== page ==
Three victims in Independence Pass hostage case awarded $1.4 million | AspenTimes.com
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Three victims in Independence Pass hostage case awarded $1.4 million

Brolin McConnell gets escorted into the Pitkin County court in Aspen in July 2016.
Jeremy Wallace/The Aspen Times archive

A District Court judge has awarded $1.4 million to three men who were held hostage at gunpoint by a delusional Colorado Springs real estate agent on Independence Pass nearly six years ago.

The amount was the maximum allowed under Colorado law for “non-economic losses” that includes emotional distress and pain suffering, though it fell short of the $2.25 million sought from Brolin McConnell by the three men.

“We’re really happy with this,” Michael Fox, the Aspen-based lawyer for the three men, said Monday. “Ultimately, whether they got $2.25 million or $1.4 million, it doesn’t matter. My clients … are just looking to close this chapter in their lives.”



Ninth Judicial District Judge John Neiley, who is based in Glenwood Springs, entered the award late Friday afternoon after a one-day civil court bench trial March 21 during which Brian Buchanan, Mark Meredith and Blake Ramelb testified about the lasting trauma McConnell inflicted on them during the incident on Lincoln Creek Road in July 2016.

McConnell did not participate in the virtual trial last week, though Neiley found that McConnell had received notice of the trial and even waited an extra 10 minutes for him to log on before beginning the proceedings.




In his ruling, Neiley wrote that the men — who were in the their early-to-mid 20s at the time — demonstrated during their testimony “that they suffered significant emotional and psychological injuries and severe emotional distress as a direct and proximate result of McConnell’s conduct.”

“He held them at gunpoint and completely terrorized them,” Neiley said. “The conduct was so outrageous in character and so extreme in degree as to go beyond all possible bounds of decency and must be regarded as atrocious and utterly intolerable in a civilized community.”

Under Colorado law, the maximum allowed in nonmedical malpractice civil cases for noneconomic loss or injury is $250,000, “unless the court finds ‘justification’ by clear and convincing evidence to award a greater amount,” Neiley said in his ruling. The current cap for those maximum damages is $468,010, which he awarded to each of the three plaintiffs, because of the severity of McConnell’s conduct, according to the ruling.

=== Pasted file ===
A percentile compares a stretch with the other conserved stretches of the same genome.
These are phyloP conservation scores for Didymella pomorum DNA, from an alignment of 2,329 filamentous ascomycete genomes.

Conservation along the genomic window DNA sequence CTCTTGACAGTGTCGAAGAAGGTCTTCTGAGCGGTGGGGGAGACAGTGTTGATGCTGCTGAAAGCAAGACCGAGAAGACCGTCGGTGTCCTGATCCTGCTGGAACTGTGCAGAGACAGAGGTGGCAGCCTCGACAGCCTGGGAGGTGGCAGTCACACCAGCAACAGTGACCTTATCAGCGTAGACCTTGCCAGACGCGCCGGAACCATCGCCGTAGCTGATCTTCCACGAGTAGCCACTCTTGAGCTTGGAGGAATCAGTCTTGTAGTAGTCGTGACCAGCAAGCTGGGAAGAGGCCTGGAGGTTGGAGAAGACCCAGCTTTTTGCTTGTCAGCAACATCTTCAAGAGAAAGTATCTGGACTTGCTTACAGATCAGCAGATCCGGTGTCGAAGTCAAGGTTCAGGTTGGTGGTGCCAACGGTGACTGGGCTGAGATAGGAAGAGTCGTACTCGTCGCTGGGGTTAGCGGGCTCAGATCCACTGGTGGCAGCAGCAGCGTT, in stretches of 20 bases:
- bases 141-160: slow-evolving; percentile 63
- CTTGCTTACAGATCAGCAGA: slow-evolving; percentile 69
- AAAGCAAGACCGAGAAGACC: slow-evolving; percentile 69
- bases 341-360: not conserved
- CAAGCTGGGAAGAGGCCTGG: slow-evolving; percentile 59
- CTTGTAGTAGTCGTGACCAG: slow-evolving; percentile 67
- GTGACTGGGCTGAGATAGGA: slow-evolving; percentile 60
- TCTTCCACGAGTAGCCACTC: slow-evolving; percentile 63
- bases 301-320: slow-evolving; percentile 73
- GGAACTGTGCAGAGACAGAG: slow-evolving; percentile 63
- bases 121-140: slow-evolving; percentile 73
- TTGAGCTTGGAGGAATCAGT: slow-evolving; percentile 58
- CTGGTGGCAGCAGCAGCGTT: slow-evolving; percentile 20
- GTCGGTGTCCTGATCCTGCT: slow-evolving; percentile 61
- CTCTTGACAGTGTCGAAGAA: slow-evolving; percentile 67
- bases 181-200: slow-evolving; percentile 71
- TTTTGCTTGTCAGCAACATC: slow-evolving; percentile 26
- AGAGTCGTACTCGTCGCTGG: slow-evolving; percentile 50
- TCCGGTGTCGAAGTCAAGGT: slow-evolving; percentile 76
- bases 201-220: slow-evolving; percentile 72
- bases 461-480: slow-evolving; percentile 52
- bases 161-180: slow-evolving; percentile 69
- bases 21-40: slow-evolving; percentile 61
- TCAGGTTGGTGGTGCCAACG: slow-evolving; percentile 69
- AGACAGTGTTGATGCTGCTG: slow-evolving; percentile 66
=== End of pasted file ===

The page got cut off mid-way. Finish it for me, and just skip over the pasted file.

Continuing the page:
Neiley declined to award more because higher amounts generally come only with loss of limbs, loss of senses “or other similar physically traumatic injuries.”

“While the court does not mean to minimize the emotional trauma suffered by the Plaintiffs, none of them suffered permanent physical injuries or disfigurement, lost a limb or suffered a gunshot wound,” Neiley said. “With appropriate therapy and counseling, there is significant hope that the emotional impacts of the incident can be ameliorated over time.”

Buchanan and Meredith first encountered McConnell’s stopped truck on Lincoln Creek Road on their way to do some bouldering and camping. McConnell pulled out two handguns, made them partially disrobe and repeatedly threatened to kill them before they were able to escape without injury.

Ramelb drove up on the scene and was also taken hostage. McConnell fired one of the guns at Ramelb’s feet and also next to his head before he, too, was able to escape without injury despite having recently had surgery on his foot.

After spending 3½ years awaiting trial in the Pitkin County Jail — which included numerous delays after he pleaded not guilty by reason of insanity and was eventually found sane — McConnell pleaded guilty in December 2019 to criminal attempt to commit first-degree kidnapping and felony menacing.

Pitkin County District Judge Chris Seldin, who said McConnell was experiencing “paranoid delusions” when he held the men hostage, sentenced him to 12 years in prison in March 2020. McConnell served less than two years before he was released on parole in January and is currently living in Texas.

Efforts to collect the $1.4 million can come in the form of garnishing wages, bank accounts or real property, Fox said.


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